Have you wondered why Bitcoin values are skyrocketing in spite of an atmosphere marked by fear and uncertainty due to the global pandemic, strained China-US ties, and even the Brexit? From $4748 in mid-March when the Covid outbreak happened to $30,000 in December 2020, the rise has been phenomenal to say the least. The climb has been unstoppable with Bitcoin prices recording an all-time high of $38,000 USD.
Why are Bitcoin prices going up?
- There have been multiple factors responsible for this sudden surge in Bitcoin prices. A lesser-known but possible factor could be the widespread prevalence of trading bots such as bitcoin profit roboter. Today, crypto enthusiasts are eager to take advantage of these bots. This is probably because market volatility is exceptionally high, government regulations are practically negligible, and there is an upsurge of young investors that lack programming skills. Bots are known to manipulate cryptocurrency prices by inflating this artificially. Their automated behavior forces the relatively new and inexperienced traders to overpay for assets.
- The last time the Bitcoin had peaked dramatically had been in June 2019. But this rise was temporary and prices came down to a shocking $3800. The situation improved in November again when Bitcoin shot over $14,000. Bitcoin does not appear to have any theoretical resistance point and investors are confident that it can push past the price point. It is this speculation that has accelerated an increase in its prices.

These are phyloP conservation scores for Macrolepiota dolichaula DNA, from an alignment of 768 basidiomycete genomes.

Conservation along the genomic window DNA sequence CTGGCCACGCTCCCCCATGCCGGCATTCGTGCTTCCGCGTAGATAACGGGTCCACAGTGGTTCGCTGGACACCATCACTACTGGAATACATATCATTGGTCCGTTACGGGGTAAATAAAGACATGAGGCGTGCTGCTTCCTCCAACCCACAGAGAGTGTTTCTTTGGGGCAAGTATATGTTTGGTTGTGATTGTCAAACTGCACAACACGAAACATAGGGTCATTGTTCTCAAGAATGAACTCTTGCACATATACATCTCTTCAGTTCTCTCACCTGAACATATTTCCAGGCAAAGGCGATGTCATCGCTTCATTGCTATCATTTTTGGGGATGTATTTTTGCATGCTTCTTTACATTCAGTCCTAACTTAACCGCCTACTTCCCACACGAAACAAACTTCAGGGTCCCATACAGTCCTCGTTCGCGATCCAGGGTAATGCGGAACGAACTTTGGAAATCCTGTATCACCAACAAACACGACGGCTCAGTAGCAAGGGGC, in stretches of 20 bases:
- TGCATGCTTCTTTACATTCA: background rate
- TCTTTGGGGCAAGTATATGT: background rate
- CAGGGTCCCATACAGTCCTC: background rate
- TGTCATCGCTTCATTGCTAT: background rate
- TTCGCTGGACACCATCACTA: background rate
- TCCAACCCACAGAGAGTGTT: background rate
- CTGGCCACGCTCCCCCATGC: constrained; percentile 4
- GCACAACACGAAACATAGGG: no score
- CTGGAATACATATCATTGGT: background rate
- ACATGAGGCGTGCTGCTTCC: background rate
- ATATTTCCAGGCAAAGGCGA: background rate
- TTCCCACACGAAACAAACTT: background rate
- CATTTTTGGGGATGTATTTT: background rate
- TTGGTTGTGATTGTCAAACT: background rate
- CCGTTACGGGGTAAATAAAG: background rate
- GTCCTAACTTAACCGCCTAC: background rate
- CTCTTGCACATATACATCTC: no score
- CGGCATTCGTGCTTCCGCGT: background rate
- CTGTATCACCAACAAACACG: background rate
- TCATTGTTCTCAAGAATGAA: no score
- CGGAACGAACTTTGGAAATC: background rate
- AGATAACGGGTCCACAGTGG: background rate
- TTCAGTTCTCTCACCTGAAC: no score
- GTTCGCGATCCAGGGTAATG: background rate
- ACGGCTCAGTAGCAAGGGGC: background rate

- Bitcoin has witnessed a huge price hike because of an influx of investors. These investors hail from large institutions like investment trusts, university endowment funds and pension schemes. The last time prices rose was in 2017, but at that time, the ecosystem was being mainly dominated by individual investors who were drawn to the Bitcoin because of its scarcity. This is possibly why the Bitcoin bubble burst as investors were buying mainly because of FOMO.
- Another key reason why Bitcoin prices could be on the rise is the inflation of the USD and the popularity of safe-haven assets. As an effect of the latest stimulus packages, there is the fear that the dollar’s purchasing power will come down and inflation will rise. So, many are moving back from the USD and taking refuge in assets that have risen in value or have traditionally had steady values. Such safe-haven assets are stocks, precious metals, and to a certain extent, the Bitcoin in recent times. Publicly traded companies are converting their cash into Bitcoins; for instance, Micro Strategy has converted $425 millions into BTC, and many others are following in its footsteps.
- Bitcoins prices are on the increase with more and more companies accepting it as a means of payment. For instance, PayPal recently announced its interest to allow merchants to trade and hold BTC and other crypto coins as payment. This news immediately pushed up prices of the Bitcoin because PayPal has a huge client base. Even PayPal competitors like Cash App and Square are now accepting cryptos, driving Bitcoin values through the roof.
- There can only be a maximum of 21 million Bitcoins and this means it is scarce unlike other assets that may be manufactured artificially or not 100% finite. Halving of the Bitcoin has also been responsible for its price rise. Bitcoin rewards are cut every 4 years and this reduces its rate of inflation.